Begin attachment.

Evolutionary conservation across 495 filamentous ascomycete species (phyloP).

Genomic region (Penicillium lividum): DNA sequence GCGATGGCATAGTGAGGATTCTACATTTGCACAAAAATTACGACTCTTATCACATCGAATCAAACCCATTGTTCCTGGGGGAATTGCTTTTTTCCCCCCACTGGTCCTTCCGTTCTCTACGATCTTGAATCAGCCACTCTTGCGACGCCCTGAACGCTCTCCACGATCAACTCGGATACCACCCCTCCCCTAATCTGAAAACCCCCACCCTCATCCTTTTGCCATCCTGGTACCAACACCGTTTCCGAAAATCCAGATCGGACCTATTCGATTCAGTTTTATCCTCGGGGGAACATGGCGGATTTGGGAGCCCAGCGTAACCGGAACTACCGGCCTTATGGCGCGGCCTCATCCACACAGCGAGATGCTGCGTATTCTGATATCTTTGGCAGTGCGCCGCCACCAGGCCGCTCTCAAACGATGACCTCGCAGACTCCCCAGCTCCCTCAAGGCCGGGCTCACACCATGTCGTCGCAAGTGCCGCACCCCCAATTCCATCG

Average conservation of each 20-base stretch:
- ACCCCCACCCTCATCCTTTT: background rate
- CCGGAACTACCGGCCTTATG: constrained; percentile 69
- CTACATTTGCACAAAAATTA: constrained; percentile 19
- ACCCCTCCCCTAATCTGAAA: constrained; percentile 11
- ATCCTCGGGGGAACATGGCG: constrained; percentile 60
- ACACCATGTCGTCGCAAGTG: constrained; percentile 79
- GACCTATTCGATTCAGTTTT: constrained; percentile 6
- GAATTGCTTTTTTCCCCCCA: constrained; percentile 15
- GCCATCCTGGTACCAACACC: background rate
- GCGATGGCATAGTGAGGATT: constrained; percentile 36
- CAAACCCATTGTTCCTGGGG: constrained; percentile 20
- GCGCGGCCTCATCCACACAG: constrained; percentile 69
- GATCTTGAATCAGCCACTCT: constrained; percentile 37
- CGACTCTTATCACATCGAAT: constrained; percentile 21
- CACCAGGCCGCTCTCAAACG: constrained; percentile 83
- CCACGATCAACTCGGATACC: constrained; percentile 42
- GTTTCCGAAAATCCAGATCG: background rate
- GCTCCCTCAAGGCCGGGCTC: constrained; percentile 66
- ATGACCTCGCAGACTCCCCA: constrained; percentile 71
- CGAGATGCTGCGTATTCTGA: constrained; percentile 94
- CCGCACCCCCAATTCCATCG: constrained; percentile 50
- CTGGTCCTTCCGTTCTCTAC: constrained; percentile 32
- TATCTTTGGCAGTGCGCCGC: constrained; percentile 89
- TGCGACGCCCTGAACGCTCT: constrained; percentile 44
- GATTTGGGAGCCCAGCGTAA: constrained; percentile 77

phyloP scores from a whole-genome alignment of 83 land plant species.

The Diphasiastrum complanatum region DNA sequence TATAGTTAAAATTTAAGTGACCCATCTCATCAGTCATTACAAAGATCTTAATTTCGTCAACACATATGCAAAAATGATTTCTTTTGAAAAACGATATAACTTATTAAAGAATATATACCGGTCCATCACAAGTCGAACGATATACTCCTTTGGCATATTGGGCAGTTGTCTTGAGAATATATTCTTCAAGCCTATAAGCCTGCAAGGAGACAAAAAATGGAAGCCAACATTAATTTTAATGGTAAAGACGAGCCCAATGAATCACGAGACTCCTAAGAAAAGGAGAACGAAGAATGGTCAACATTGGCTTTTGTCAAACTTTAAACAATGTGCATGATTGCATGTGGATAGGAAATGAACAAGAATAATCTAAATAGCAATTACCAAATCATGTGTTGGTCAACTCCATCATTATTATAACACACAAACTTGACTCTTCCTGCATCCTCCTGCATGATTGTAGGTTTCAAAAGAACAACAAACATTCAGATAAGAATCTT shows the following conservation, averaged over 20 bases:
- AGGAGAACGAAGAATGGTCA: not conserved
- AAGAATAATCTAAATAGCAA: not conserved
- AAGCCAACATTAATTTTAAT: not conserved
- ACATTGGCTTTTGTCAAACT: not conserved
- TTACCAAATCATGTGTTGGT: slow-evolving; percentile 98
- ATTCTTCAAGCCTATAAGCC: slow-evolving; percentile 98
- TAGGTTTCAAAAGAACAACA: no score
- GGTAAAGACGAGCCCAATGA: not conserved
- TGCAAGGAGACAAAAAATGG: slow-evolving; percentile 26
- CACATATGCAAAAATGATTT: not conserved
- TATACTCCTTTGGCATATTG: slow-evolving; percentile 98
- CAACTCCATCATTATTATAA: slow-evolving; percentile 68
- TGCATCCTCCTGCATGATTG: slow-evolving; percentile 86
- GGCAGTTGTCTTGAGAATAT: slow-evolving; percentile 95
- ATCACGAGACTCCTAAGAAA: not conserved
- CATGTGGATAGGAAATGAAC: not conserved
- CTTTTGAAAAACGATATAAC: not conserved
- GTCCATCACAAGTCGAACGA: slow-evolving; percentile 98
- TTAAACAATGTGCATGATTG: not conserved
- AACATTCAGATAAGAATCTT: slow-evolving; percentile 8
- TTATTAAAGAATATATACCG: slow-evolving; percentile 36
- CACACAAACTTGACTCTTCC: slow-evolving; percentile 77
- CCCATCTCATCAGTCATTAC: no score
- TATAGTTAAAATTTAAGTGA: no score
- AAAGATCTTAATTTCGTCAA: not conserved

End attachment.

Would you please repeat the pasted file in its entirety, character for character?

Evolutionary conservation across 495 filamentous ascomycete species (phyloP).

Genomic region (Penicillium lividum): DNA sequence GCGATGGCATAGTGAGGATTCTACATTTGCACAAAAATTACGACTCTTATCACATCGAATCAAACCCATTGTTCCTGGGGGAATTGCTTTTTTCCCCCCACTGGTCCTTCCGTTCTCTACGATCTTGAATCAGCCACTCTTGCGACGCCCTGAACGCTCTCCACGATCAACTCGGATACCACCCCTCCCCTAATCTGAAAACCCCCACCCTCATCCTTTTGCCATCCTGGTACCAACACCGTTTCCGAAAATCCAGATCGGACCTATTCGATTCAGTTTTATCCTCGGGGGAACATGGCGGATTTGGGAGCCCAGCGTAACCGGAACTACCGGCCTTATGGCGCGGCCTCATCCACACAGCGAGATGCTGCGTATTCTGATATCTTTGGCAGTGCGCCGCCACCAGGCCGCTCTCAAACGATGACCTCGCAGACTCCCCAGCTCCCTCAAGGCCGGGCTCACACCATGTCGTCGCAAGTGCCGCACCCCCAATTCCATCG

Average conservation of each 20-base stretch:
- ACCCCCACCCTCATCCTTTT: background rate
- CCGGAACTACCGGCCTTATG: constrained; percentile 69
- CTACATTTGCACAAAAATTA: constrained; percentile 19
- ACCCCTCCCCTAATCTGAAA: constrained; percentile 11
- ATCCTCGGGGGAACATGGCG: constrained; percentile 60
- ACACCATGTCGTCGCAAGTG: constrained; percentile 79
- GACCTATTCGATTCAGTTTT: constrained; percentile 6
- GAATTGCTTTTTTCCCCCCA: constrained; percentile 15
- GCCATCCTGGTACCAACACC: background rate
- GCGATGGCATAGTGAGGATT: constrained; percentile 36
- CAAACCCATTGTTCCTGGGG: constrained; percentile 20
- GCGCGGCCTCATCCACACAG: constrained; percentile 69
- GATCTTGAATCAGCCACTCT: constrained; percentile 37
- CGACTCTTATCACATCGAAT: constrained; percentile 21
- CACCAGGCCGCTCTCAAACG: constrained; percentile 83
- CCACGATCAACTCGGATACC: constrained; percentile 42
- GTTTCCGAAAATCCAGATCG: background rate
- GCTCCCTCAAGGCCGGGCTC: constrained; percentile 66
- ATGACCTCGCAGACTCCCCA: constrained; percentile 71
- CGAGATGCTGCGTATTCTGA: constrained; percentile 94
- CCGCACCCCCAATTCCATCG: constrained; percentile 50
- CTGGTCCTTCCGTTCTCTAC: constrained; percentile 32
- TATCTTTGGCAGTGCGCCGC: constrained; percentile 89
- TGCGACGCCCTGAACGCTCT: constrained; percentile 44
- GATTTGGGAGCCCAGCGTAA: constrained; percentile 77

phyloP scores from a whole-genome alignment of 83 land plant species.

The Diphasiastrum complanatum region DNA sequence TATAGTTAAAATTTAAGTGACCCATCTCATCAGTCATTACAAAGATCTTAATTTCGTCAACACATATGCAAAAATGATTTCTTTTGAAAAACGATATAACTTATTAAAGAATATATACCGGTCCATCACAAGTCGAACGATATACTCCTTTGGCATATTGGGCAGTTGTCTTGAGAATATATTCTTCAAGCCTATAAGCCTGCAAGGAGACAAAAAATGGAAGCCAACATTAATTTTAATGGTAAAGACGAGCCCAATGAATCACGAGACTCCTAAGAAAAGGAGAACGAAGAATGGTCAACATTGGCTTTTGTCAAACTTTAAACAATGTGCATGATTGCATGTGGATAGGAAATGAACAAGAATAATCTAAATAGCAATTACCAAATCATGTGTTGGTCAACTCCATCATTATTATAACACACAAACTTGACTCTTCCTGCATCCTCCTGCATGATTGTAGGTTTCAAAAGAACAACAAACATTCAGATAAGAATCTT shows the following conservation, averaged over 20 bases:
- AGGAGAACGAAGAATGGTCA: not conserved
- AAGAATAATCTAAATAGCAA: not conserved
- AAGCCAACATTAATTTTAAT: not conserved
- ACATTGGCTTTTGTCAAACT: not conserved
- TTACCAAATCATGTGTTGGT: slow-evolving; percentile 98
- ATTCTTCAAGCCTATAAGCC: slow-evolving; percentile 98
- TAGGTTTCAAAAGAACAACA: no score
- GGTAAAGACGAGCCCAATGA: not conserved
- TGCAAGGAGACAAAAAATGG: slow-evolving; percentile 26
- CACATATGCAAAAATGATTT: not conserved
- TATACTCCTTTGGCATATTG: slow-evolving; percentile 98
- CAACTCCATCATTATTATAA: slow-evolving; percentile 68
- TGCATCCTCCTGCATGATTG: slow-evolving; percentile 86
- GGCAGTTGTCTTGAGAATAT: slow-evolving; percentile 95
- ATCACGAGACTCCTAAGAAA: not conserved
- CATGTGGATAGGAAATGAAC: not conserved
- CTTTTGAAAAACGATATAAC: not conserved
- GTCCATCACAAGTCGAACGA: slow-evolving; percentile 98
- TTAAACAATGTGCATGATTG: not conserved
- AACATTCAGATAAGAATCTT: slow-evolving; percentile 8
- TTATTAAAGAATATATACCG: slow-evolving; percentile 36
- CACACAAACTTGACTCTTCC: slow-evolving; percentile 77
- CCCATCTCATCAGTCATTAC: no score
- TATAGTTAAAATTTAAGTGA: no score
- AAAGATCTTAATTTCGTCAA: not conserved